The Multicore Challenge: Petascale DNS of a Spatially-Developing Supersonic Turbulent Boundary Layer Up to High Reynolds Numbers Using DGSEM

  • Muhammed AtakEmail author
  • Johan Larsson
  • Claus-Dieter Munz


With increasing computational power on modern supercomputing systems, direct numerical simulations (DNS) have been gaining in importance for the investigation of wall-bounded turbulent flows. The applied numerical method, however, has to enable an efficient usage of high performance computing systems to satisfy the involved computational costs. In this context, discontinuous Galerkin (DG) methods have become a promising candidate to conduct DNS in an efficient way as they offer an excellent scaling combined with arbitrary high spatial accuracy in complex geometries. On the other hand, the DG method has been also suffering from being considered as inefficient and slow within the computational turbulence community, which doubted the suitability of the DG method when applied to turbulent flows. In this work, we performed a DNS of a compressible spatially-developing supersonic flat plate turbulent boundary layer up to Re θ  = 3878 using the discontinuous Galerkin spectral element method (DGSEM). To our knowledge, the present simulation is currently the biggest computation within the DG community and enabled us to generate a reliable high-fidelity database for further complex studies. The usage of the DGSEM approach allowed an efficient exploitation of the whole computational power available on the HLRS Cray XC40 supercomputer and to run the simulation with a near-perfect scaling up to 93,840 processors. The obtained results demonstrate the strong potential of the DGSEM at conducting sustainable and efficient DNS of high Reynolds number wall-bounded turbulent flows.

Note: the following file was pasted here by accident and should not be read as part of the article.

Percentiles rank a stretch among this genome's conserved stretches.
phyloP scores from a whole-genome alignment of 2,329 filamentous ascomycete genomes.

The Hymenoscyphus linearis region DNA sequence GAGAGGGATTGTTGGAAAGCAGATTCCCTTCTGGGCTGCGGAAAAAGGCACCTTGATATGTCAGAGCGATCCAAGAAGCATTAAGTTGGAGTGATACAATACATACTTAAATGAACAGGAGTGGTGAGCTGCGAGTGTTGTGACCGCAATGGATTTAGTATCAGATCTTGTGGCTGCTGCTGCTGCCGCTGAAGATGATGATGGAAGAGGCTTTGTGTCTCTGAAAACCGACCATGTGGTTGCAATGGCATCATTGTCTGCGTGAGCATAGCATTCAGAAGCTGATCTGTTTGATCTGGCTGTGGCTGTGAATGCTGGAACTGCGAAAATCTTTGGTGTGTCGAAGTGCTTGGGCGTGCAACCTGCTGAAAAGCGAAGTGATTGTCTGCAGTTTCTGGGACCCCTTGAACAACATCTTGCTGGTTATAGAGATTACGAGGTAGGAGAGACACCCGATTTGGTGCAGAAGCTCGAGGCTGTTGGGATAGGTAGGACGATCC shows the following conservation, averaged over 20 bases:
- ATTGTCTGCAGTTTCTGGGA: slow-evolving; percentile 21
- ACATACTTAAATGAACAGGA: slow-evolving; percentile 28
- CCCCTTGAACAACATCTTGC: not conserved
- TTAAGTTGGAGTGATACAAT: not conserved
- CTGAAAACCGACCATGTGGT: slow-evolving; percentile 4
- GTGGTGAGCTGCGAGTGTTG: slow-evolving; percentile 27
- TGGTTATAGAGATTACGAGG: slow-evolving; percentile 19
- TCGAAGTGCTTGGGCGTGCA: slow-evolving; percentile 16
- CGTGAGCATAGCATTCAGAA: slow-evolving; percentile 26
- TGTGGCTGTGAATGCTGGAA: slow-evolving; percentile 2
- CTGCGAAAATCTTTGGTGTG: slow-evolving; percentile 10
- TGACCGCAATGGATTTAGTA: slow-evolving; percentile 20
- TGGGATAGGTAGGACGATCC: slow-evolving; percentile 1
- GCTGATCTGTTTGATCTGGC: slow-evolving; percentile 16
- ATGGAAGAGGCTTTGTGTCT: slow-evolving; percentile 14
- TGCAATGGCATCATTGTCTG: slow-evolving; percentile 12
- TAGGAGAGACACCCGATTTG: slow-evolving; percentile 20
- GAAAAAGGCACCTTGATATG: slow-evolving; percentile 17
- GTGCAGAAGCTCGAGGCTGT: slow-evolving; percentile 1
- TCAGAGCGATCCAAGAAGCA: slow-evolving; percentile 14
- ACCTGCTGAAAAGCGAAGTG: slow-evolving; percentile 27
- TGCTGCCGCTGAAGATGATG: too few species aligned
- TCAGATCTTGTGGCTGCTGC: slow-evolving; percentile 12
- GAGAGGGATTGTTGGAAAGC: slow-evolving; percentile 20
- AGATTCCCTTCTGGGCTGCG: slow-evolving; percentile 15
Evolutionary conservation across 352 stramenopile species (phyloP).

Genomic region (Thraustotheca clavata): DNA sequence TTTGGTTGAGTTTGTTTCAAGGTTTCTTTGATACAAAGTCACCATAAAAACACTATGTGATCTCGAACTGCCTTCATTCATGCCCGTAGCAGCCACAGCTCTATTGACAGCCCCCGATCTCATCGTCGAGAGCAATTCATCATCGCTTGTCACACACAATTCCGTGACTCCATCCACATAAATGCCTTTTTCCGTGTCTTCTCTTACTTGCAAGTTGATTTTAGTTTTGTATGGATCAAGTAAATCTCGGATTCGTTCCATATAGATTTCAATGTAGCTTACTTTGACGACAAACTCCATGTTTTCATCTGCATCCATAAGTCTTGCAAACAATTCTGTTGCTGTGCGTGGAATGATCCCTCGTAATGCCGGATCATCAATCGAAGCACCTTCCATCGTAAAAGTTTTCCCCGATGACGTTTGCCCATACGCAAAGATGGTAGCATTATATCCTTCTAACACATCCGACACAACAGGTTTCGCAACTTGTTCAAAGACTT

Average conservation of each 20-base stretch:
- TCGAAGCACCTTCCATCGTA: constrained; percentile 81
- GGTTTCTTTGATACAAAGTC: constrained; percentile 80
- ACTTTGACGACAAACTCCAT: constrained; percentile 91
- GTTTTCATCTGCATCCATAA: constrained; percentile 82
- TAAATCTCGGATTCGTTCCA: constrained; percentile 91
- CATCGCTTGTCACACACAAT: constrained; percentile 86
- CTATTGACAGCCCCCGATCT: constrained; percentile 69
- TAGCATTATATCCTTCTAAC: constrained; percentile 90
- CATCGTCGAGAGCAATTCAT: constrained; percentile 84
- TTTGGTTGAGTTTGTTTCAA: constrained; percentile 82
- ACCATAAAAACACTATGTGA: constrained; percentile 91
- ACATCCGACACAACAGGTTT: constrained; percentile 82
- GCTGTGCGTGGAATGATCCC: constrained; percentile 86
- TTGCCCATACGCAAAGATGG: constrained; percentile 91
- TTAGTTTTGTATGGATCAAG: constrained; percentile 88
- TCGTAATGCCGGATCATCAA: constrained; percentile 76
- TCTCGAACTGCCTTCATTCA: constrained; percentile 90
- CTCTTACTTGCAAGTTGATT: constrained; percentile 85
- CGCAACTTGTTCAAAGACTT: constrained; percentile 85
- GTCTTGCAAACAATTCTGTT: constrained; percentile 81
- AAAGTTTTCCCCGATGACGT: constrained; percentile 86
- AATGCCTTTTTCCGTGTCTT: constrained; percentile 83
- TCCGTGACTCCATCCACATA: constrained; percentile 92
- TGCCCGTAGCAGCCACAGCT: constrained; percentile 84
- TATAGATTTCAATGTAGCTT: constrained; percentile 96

Direct Numerical Simulation Turbulent Boundary Layer Discontinuous Galerkin Discontinuous Galerkin Method Skin Friction Coefficient 
These keywords were added by machine and not by the authors. This process is experimental and the keywords may be updated as the learning algorithm improves.



The research presented in this paper was supported in parts by the Deutsche Forschungsgemeinschaft (DFG) and we appreciate the ongoing kind support provided by HLRS and Cray in Stuttgart, Germany.


  1. 1.
    Arnold, D.N., Brezzi, F., Cockburn, B., Marini, L.D.: Unified analysis of discontinuous Galerkin methods for elliptic problems. SIAM J. Numer. Anal. 39, 1749–1779 (2002)MathSciNetCrossRefzbMATHGoogle Scholar
  2. 2.
    Babinsky, H., Harvey, J.K.: Shock Wave-Boundary-Layer Interactions. Cambridge University Press, Cambridge (2011)CrossRefzbMATHGoogle Scholar
  3. 3.
    Babucke, A.: Direct Numerical Simulation of Noise-Generation Mechanisms in the Mixing Layer of a Jet. Dissertation, University of Stuttgart (2009)Google Scholar
  4. 4.
    Bassi, F., Rebay, S.: A high-order accurate discontinuous finite element method for the numerical solution of the compressible Navier-Stokes equations. J. Comput. Phys. 131, 267–279 (1997)MathSciNetCrossRefzbMATHGoogle Scholar
  5. 5.
    Bernardini, M., Pirozzoli, S.: Wall pressure fluctuations beneath supersonic turbulent boundary layers. Phys. Fluids 23(8), 085102 (2011)CrossRefGoogle Scholar
  6. 6.